• Some changes to guidance and requirements around faculty qualifications (more principles based – giving Schools more flexibility);
  • Additional guidance relating to the potential scope of collaborative provision programmes is provided.
  • A new standard (Standard 9) on Engagement and Societal Impact

QED will be looking at the implications of the various changes for Schools in due course (but contact us if you have any questions)

For advice or comments on any of the above, please contact the QED Accreditation Team at info@QEDaccreditation.com.  

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‘Leadership Game’ taster session in Krakow

By | News, Resource

QED hosted a ‘taster session’ of the Leadership Game at AACSB’s EMEA Conference in Krakow in October 2019.  Ten representatives from schools in Switzerland, Spain, France, UK and Belgium joined QED for an evening session of the Game which is proving popular in Schools.  The Leadership Game is designed to help organisations improve their leadership intelligence and increase effectiveness.  It is also a great team-bonding exercise.

Comments included:

a wonderful opportunity to connect‘ (Alexandra Frith, Hertfordshire Business School)

Great learning from the Leadership Game‘ (Sarah Vaughan, ICN Business School)

Wonderful insight in how to nurture and develop transparent and honest working relationships in a team‘ (Robert Buttery, FHNW)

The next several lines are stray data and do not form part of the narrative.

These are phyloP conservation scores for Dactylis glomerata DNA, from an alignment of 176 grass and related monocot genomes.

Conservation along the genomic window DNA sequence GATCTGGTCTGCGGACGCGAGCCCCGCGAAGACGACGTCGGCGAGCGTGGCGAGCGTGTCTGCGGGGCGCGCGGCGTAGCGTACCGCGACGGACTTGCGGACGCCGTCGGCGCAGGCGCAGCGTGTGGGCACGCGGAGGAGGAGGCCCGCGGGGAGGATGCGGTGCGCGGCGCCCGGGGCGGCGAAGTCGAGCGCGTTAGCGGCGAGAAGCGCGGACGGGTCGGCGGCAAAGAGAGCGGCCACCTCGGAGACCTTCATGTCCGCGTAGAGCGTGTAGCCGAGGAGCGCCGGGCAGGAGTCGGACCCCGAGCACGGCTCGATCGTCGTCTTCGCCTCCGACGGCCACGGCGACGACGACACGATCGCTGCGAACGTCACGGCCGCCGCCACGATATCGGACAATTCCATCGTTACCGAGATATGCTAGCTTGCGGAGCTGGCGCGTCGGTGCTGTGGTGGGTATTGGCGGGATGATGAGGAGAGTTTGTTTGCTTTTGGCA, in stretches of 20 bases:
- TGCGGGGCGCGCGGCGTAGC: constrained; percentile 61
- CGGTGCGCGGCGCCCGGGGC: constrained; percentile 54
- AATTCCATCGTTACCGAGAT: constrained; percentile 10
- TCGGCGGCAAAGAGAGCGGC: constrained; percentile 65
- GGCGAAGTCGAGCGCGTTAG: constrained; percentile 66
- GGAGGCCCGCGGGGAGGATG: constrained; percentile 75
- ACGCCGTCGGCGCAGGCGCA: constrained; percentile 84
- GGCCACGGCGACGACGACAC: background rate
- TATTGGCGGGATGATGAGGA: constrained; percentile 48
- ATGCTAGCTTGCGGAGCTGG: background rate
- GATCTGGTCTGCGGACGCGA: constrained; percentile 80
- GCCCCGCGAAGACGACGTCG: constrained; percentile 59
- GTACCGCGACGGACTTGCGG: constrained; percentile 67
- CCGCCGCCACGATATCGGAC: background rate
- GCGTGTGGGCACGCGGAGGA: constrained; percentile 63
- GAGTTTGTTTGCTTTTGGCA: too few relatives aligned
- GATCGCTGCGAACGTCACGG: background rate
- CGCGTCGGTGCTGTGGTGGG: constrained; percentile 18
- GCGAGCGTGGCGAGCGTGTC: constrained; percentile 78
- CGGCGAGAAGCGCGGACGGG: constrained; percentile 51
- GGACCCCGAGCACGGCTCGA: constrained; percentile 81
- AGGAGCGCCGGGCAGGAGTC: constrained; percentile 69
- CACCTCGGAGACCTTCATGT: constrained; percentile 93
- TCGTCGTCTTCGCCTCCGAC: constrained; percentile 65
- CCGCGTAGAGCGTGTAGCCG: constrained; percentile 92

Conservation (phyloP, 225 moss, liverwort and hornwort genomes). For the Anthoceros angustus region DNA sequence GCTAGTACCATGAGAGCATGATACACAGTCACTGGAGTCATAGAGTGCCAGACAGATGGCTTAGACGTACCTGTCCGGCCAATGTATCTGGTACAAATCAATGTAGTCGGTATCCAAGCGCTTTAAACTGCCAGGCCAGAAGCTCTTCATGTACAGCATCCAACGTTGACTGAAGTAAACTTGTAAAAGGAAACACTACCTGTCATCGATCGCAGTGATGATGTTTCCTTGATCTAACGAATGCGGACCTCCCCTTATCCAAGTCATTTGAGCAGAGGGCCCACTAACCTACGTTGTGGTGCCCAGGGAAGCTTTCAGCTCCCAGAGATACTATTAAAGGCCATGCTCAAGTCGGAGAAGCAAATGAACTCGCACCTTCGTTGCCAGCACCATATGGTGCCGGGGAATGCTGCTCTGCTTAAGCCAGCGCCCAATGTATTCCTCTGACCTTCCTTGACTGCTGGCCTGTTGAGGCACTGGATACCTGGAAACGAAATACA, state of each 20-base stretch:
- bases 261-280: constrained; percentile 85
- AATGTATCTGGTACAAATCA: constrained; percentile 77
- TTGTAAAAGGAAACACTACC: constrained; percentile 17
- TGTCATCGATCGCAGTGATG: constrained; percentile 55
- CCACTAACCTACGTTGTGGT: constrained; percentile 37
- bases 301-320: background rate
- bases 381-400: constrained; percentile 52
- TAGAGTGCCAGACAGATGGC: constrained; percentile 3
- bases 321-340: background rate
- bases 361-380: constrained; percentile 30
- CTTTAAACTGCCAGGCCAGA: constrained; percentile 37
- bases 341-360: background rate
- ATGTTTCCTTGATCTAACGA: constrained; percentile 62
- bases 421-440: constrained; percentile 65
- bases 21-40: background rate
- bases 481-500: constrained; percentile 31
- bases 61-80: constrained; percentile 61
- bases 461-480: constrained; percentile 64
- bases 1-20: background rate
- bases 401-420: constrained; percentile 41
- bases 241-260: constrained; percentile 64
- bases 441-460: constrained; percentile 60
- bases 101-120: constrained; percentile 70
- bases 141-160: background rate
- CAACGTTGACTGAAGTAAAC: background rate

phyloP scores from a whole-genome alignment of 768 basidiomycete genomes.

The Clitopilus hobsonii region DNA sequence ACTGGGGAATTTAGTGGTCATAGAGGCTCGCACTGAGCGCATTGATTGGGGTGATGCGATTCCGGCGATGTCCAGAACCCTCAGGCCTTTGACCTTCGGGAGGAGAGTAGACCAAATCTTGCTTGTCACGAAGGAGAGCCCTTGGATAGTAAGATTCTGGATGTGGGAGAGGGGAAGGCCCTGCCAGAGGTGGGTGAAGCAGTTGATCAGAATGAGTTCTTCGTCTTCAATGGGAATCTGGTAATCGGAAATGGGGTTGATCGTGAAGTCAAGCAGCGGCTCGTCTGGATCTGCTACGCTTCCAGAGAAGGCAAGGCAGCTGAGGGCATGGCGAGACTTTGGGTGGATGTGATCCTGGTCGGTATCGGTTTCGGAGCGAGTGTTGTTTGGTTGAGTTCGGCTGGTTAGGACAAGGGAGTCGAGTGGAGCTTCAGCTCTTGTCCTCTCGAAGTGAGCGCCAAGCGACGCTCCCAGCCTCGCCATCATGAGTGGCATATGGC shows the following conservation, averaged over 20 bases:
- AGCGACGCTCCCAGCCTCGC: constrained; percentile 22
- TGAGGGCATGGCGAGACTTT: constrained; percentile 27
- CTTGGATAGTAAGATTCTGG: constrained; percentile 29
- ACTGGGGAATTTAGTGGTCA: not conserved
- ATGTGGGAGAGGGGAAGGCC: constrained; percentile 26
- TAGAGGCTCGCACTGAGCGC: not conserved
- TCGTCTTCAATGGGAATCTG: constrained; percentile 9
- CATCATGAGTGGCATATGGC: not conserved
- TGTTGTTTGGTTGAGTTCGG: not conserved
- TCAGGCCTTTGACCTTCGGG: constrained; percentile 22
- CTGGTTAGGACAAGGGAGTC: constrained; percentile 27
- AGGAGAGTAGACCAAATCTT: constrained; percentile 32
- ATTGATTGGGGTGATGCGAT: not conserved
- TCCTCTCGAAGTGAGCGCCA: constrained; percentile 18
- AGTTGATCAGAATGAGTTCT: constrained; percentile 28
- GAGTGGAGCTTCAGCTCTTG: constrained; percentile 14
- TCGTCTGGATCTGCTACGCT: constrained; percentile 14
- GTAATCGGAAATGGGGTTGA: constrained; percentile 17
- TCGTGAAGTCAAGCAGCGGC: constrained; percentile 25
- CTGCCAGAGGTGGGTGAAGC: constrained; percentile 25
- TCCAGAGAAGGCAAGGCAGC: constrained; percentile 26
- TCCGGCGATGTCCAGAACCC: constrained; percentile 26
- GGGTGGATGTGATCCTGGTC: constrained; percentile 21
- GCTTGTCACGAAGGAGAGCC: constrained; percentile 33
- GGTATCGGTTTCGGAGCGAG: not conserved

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QED wins National Leadership Award

By | News, Resource

LIFTED 2019 Kitemark

QED was recognised with an award for its commitment to leadership at an annual leadership event held at the Aviva Stadium, Dublin on Wednesday 22nd May 2019. The award, from LIFT Ireland, a not-for-profit initiative aimed at increasing the level of positive leadership in Ireland, was accepted on behalf of QED by Joanne Powell. Over the last 12 months, QED has introduced LIFT Ireland’s positive leadership training and made a commitment to fostering leadership values across its employees and the wider community.

LIFT Ireland, which stands for ‘Leading Ireland’s Future Together’, was founded in 2017 by siblings Joanne and David Hession along with Sonya Lennon, founder of Dress For Success Dublin. The collective movement aims at teaching people of Ireland, from ages 14 and up, positive leadership skills. LIFT does this through its eight-part, group learning programme. Since its launch in May 2018, almost 1,000 people have become involved, from across Ireland. LIFT adopters have included community groups, businesses, schools, and sports clubs including, most notably, Munster Rugby.

On Wednesday afternoon, LIFT Ireland recognised over twenty organisations from all sectors for their commitment to leadership and LIFT throughout the past year.

Joanne Hession, Co-Founder of LIFT Ireland spoke of the reasoning behind the event.

“LIFT Ireland was created to increase the level of positive leadership capabilities in Ireland. Our goal is that by 2028 over 10% of the country’s population will be “Living LIFT”. That is to say that around half a million Irish people will have experienced our learning groups and adopted the teachings in their everyday lives. Last May, to celebrate the launch of LIFT Ireland, we held ‘LIFT OFF’. To keep the momentum going, we wanted to hold annual LIFTING events from LIFTING 2019 through to LIFTING 2028 and beyond. That is the reason we are here today. It’s been very inspiring to hear from so many great leaders and those positively affected by LIFT. ”